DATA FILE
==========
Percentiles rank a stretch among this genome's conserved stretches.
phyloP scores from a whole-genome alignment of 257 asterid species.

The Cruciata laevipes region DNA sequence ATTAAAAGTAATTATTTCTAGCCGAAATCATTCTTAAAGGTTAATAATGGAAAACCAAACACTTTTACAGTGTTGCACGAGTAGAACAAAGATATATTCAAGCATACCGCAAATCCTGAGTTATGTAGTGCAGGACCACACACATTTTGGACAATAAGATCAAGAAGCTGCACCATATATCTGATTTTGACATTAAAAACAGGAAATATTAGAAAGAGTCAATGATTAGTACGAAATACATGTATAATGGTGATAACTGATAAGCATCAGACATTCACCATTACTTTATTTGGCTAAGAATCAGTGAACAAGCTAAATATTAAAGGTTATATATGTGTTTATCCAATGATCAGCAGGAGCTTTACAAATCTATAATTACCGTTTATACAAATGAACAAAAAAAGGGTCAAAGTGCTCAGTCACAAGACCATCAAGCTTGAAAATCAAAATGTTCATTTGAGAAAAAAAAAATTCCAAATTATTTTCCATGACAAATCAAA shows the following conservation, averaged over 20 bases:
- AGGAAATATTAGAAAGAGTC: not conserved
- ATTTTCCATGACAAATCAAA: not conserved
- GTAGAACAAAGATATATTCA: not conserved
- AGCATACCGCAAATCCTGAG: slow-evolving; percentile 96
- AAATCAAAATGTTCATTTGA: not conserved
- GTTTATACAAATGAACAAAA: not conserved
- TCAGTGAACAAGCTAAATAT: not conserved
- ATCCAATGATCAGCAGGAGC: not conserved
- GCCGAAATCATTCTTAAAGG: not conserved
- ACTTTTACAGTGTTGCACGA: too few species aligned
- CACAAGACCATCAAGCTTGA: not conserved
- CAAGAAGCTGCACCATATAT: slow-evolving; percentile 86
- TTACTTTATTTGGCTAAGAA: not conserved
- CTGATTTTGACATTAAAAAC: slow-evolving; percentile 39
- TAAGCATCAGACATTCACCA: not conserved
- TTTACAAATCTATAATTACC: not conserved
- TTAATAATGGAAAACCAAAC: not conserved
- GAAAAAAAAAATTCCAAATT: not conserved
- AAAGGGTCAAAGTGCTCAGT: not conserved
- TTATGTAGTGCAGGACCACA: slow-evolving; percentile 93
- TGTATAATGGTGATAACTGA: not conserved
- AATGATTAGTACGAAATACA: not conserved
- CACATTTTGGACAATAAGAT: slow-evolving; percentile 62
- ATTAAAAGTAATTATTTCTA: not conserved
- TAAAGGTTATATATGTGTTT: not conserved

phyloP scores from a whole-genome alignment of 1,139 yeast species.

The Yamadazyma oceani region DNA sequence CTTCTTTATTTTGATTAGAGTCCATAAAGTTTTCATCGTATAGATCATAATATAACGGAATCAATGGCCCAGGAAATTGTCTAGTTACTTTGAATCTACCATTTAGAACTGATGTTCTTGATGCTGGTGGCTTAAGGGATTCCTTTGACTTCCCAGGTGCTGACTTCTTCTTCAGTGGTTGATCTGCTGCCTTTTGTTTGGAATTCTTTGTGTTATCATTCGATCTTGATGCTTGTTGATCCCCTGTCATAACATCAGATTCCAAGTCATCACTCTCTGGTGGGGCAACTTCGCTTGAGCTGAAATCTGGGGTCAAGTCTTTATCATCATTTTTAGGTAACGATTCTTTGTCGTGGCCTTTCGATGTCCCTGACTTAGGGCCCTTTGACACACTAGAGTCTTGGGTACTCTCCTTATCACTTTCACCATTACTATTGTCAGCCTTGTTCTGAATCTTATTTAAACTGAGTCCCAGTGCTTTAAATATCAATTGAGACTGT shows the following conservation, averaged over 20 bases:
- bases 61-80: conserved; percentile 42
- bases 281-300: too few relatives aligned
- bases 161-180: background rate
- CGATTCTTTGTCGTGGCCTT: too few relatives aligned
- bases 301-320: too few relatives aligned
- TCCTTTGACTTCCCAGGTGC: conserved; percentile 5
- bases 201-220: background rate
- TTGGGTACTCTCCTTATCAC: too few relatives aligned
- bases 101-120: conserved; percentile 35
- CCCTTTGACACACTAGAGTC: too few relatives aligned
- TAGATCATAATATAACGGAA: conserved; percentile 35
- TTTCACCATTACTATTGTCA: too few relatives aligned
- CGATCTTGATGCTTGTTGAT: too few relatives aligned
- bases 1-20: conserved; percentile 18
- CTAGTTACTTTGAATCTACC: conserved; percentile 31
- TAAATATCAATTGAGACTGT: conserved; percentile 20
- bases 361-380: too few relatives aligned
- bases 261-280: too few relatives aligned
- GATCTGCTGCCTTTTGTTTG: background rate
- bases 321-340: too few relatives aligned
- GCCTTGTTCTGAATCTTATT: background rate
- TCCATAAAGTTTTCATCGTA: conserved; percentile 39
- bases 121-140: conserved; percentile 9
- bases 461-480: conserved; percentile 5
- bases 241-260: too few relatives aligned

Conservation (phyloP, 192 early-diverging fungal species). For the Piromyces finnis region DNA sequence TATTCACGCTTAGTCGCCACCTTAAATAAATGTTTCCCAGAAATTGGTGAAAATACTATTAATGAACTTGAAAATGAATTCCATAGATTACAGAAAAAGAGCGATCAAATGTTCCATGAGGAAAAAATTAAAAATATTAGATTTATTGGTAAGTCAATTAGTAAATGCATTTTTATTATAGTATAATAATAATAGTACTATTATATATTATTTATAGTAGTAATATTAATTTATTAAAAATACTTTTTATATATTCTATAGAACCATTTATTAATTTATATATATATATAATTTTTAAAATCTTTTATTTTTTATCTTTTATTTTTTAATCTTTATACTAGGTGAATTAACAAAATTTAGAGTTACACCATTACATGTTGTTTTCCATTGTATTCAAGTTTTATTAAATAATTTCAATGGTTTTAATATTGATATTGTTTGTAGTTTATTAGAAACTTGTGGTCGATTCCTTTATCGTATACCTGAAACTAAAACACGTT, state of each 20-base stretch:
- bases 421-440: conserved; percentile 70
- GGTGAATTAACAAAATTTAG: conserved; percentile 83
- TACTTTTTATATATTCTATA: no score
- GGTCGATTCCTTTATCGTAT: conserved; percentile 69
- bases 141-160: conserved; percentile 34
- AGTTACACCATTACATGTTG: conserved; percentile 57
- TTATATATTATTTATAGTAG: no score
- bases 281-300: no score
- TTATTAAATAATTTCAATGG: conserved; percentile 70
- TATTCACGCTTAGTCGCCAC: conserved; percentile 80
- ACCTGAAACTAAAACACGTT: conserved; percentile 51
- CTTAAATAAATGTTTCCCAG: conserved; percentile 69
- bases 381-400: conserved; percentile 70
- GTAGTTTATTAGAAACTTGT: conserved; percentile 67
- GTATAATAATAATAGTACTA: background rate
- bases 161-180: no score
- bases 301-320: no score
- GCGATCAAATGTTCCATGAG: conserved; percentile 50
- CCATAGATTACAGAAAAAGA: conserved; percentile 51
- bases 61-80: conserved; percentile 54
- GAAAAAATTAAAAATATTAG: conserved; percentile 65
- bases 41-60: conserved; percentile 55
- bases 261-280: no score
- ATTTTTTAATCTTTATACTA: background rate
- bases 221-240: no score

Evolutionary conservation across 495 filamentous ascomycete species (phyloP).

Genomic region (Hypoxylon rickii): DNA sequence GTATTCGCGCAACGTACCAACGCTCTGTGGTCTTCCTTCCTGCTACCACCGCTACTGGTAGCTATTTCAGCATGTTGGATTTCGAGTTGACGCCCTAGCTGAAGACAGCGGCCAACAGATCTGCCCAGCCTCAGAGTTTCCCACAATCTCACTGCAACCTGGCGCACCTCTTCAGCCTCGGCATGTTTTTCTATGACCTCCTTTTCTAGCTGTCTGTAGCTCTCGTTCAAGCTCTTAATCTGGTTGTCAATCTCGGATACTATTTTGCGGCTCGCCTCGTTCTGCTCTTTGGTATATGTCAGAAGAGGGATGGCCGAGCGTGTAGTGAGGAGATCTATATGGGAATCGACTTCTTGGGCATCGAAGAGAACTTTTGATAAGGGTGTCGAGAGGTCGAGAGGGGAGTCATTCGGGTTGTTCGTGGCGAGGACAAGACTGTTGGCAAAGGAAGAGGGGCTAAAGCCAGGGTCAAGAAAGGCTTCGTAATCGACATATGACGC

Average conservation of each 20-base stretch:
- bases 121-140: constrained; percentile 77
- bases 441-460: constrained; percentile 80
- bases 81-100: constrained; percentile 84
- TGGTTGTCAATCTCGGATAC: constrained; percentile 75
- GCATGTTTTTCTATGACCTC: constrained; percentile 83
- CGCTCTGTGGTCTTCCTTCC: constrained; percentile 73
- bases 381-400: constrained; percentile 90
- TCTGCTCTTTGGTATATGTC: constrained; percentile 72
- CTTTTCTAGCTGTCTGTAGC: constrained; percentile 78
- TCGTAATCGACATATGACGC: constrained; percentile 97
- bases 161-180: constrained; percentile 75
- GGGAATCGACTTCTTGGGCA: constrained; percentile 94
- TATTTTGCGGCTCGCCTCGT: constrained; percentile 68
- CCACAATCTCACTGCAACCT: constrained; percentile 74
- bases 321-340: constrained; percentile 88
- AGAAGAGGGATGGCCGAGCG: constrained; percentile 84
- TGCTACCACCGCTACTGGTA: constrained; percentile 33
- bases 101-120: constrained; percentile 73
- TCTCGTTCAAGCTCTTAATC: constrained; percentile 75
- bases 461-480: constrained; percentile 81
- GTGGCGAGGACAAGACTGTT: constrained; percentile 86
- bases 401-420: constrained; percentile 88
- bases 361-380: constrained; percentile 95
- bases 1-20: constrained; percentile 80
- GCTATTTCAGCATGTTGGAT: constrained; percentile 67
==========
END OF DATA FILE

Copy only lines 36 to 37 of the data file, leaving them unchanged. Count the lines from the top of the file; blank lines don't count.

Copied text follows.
- TCCTTTGACTTCCCAGGTGC: conserved; percentile 5
- bases 201-220: background rate